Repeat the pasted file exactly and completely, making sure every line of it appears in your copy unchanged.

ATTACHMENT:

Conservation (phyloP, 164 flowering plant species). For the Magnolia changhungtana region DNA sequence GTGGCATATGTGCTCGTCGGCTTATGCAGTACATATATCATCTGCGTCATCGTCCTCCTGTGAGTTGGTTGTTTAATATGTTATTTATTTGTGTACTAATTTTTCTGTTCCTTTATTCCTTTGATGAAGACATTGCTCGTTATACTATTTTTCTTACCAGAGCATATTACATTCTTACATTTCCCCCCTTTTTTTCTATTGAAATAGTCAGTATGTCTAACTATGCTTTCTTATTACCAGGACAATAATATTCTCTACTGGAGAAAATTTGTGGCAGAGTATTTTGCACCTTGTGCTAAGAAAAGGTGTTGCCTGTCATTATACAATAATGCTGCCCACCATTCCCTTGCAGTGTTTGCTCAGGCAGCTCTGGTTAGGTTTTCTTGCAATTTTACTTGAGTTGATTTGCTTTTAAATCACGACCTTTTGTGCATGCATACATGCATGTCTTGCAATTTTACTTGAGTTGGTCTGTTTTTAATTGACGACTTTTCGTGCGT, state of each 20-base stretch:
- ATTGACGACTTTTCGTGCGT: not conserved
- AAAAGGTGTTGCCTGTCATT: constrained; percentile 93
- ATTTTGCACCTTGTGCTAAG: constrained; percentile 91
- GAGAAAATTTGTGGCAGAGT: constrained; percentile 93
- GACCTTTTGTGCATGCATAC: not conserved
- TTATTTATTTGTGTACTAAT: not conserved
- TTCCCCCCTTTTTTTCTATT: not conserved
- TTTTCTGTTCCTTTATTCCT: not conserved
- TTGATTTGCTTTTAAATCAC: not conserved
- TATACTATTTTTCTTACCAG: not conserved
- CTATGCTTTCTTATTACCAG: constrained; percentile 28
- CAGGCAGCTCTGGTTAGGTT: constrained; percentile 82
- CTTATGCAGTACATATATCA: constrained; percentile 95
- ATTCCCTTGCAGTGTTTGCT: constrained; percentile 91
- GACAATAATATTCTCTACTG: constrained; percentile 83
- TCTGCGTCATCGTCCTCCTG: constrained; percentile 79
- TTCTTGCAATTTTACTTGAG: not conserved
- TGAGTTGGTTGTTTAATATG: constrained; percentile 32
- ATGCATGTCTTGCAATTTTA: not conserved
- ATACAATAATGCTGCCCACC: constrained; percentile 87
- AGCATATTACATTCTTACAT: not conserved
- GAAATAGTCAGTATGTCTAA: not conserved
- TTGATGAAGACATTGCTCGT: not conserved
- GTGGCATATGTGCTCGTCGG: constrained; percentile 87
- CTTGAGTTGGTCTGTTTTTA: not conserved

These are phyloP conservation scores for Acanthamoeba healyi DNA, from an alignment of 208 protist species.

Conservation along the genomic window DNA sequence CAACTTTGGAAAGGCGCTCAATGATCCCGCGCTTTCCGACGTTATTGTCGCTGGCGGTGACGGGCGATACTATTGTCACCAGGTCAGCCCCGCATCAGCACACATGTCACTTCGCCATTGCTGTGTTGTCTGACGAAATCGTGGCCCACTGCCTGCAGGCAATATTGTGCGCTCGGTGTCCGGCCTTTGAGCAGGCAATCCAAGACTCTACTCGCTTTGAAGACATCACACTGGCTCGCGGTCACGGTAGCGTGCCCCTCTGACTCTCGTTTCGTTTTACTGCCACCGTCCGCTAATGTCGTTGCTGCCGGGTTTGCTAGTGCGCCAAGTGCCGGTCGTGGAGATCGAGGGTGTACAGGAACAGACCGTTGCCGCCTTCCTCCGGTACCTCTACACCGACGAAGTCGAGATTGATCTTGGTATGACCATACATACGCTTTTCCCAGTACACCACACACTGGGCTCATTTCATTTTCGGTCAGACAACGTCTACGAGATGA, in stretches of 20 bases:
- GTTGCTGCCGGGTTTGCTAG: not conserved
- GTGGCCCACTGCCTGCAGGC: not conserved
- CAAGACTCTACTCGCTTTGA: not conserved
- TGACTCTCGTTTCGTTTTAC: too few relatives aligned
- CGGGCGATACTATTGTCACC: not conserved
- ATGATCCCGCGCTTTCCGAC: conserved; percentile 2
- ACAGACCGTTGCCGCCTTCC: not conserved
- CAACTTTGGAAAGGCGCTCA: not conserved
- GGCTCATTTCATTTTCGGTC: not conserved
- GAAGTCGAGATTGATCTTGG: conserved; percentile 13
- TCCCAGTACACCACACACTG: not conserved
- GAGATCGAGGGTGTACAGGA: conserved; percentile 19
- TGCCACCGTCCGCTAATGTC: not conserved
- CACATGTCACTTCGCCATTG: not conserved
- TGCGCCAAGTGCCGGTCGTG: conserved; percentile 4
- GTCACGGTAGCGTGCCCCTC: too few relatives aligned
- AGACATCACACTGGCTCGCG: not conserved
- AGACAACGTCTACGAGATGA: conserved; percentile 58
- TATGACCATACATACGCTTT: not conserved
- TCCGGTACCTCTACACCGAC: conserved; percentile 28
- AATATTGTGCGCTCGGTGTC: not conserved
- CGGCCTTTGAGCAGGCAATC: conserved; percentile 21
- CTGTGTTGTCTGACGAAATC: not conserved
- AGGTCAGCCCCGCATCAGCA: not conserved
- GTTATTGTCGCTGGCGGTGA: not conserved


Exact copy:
Conservation (phyloP, 164 flowering plant species). For the Magnolia changhungtana region DNA sequence GTGGCATATGTGCTCGTCGGCTTATGCAGTACATATATCATCTGCGTCATCGTCCTCCTGTGAGTTGGTTGTTTAATATGTTATTTATTTGTGTACTAATTTTTCTGTTCCTTTATTCCTTTGATGAAGACATTGCTCGTTATACTATTTTTCTTACCAGAGCATATTACATTCTTACATTTCCCCCCTTTTTTTCTATTGAAATAGTCAGTATGTCTAACTATGCTTTCTTATTACCAGGACAATAATATTCTCTACTGGAGAAAATTTGTGGCAGAGTATTTTGCACCTTGTGCTAAGAAAAGGTGTTGCCTGTCATTATACAATAATGCTGCCCACCATTCCCTTGCAGTGTTTGCTCAGGCAGCTCTGGTTAGGTTTTCTTGCAATTTTACTTGAGTTGATTTGCTTTTAAATCACGACCTTTTGTGCATGCATACATGCATGTCTTGCAATTTTACTTGAGTTGGTCTGTTTTTAATTGACGACTTTTCGTGCGT, state of each 20-base stretch:
- ATTGACGACTTTTCGTGCGT: not conserved
- AAAAGGTGTTGCCTGTCATT: constrained; percentile 93
- ATTTTGCACCTTGTGCTAAG: constrained; percentile 91
- GAGAAAATTTGTGGCAGAGT: constrained; percentile 93
- GACCTTTTGTGCATGCATAC: not conserved
- TTATTTATTTGTGTACTAAT: not conserved
- TTCCCCCCTTTTTTTCTATT: not conserved
- TTTTCTGTTCCTTTATTCCT: not conserved
- TTGATTTGCTTTTAAATCAC: not conserved
- TATACTATTTTTCTTACCAG: not conserved
- CTATGCTTTCTTATTACCAG: constrained; percentile 28
- CAGGCAGCTCTGGTTAGGTT: constrained; percentile 82
- CTTATGCAGTACATATATCA: constrained; percentile 95
- ATTCCCTTGCAGTGTTTGCT: constrained; percentile 91
- GACAATAATATTCTCTACTG: constrained; percentile 83
- TCTGCGTCATCGTCCTCCTG: constrained; percentile 79
- TTCTTGCAATTTTACTTGAG: not conserved
- TGAGTTGGTTGTTTAATATG: constrained; percentile 32
- ATGCATGTCTTGCAATTTTA: not conserved
- ATACAATAATGCTGCCCACC: constrained; percentile 87
- AGCATATTACATTCTTACAT: not conserved
- GAAATAGTCAGTATGTCTAA: not conserved
- TTGATGAAGACATTGCTCGT: not conserved
- GTGGCATATGTGCTCGTCGG: constrained; percentile 87
- CTTGAGTTGGTCTGTTTTTA: not conserved

These are phyloP conservation scores for Acanthamoeba healyi DNA, from an alignment of 208 protist species.

Conservation along the genomic window DNA sequence CAACTTTGGAAAGGCGCTCAATGATCCCGCGCTTTCCGACGTTATTGTCGCTGGCGGTGACGGGCGATACTATTGTCACCAGGTCAGCCCCGCATCAGCACACATGTCACTTCGCCATTGCTGTGTTGTCTGACGAAATCGTGGCCCACTGCCTGCAGGCAATATTGTGCGCTCGGTGTCCGGCCTTTGAGCAGGCAATCCAAGACTCTACTCGCTTTGAAGACATCACACTGGCTCGCGGTCACGGTAGCGTGCCCCTCTGACTCTCGTTTCGTTTTACTGCCACCGTCCGCTAATGTCGTTGCTGCCGGGTTTGCTAGTGCGCCAAGTGCCGGTCGTGGAGATCGAGGGTGTACAGGAACAGACCGTTGCCGCCTTCCTCCGGTACCTCTACACCGACGAAGTCGAGATTGATCTTGGTATGACCATACATACGCTTTTCCCAGTACACCACACACTGGGCTCATTTCATTTTCGGTCAGACAACGTCTACGAGATGA, in stretches of 20 bases:
- GTTGCTGCCGGGTTTGCTAG: not conserved
- GTGGCCCACTGCCTGCAGGC: not conserved
- CAAGACTCTACTCGCTTTGA: not conserved
- TGACTCTCGTTTCGTTTTAC: too few relatives aligned
- CGGGCGATACTATTGTCACC: not conserved
- ATGATCCCGCGCTTTCCGAC: conserved; percentile 2
- ACAGACCGTTGCCGCCTTCC: not conserved
- CAACTTTGGAAAGGCGCTCA: not conserved
- GGCTCATTTCATTTTCGGTC: not conserved
- GAAGTCGAGATTGATCTTGG: conserved; percentile 13
- TCCCAGTACACCACACACTG: not conserved
- GAGATCGAGGGTGTACAGGA: conserved; percentile 19
- TGCCACCGTCCGCTAATGTC: not conserved
- CACATGTCACTTCGCCATTG: not conserved
- TGCGCCAAGTGCCGGTCGTG: conserved; percentile 4
- GTCACGGTAGCGTGCCCCTC: too few relatives aligned
- AGACATCACACTGGCTCGCG: not conserved
- AGACAACGTCTACGAGATGA: conserved; percentile 58
- TATGACCATACATACGCTTT: not conserved
- TCCGGTACCTCTACACCGAC: conserved; percentile 28
- AATATTGTGCGCTCGGTGTC: not conserved
- CGGCCTTTGAGCAGGCAATC: conserved; percentile 21
- CTGTGTTGTCTGACGAAATC: not conserved
- AGGTCAGCCCCGCATCAGCA: not conserved
- GTTATTGTCGCTGGCGGTGA: not conserved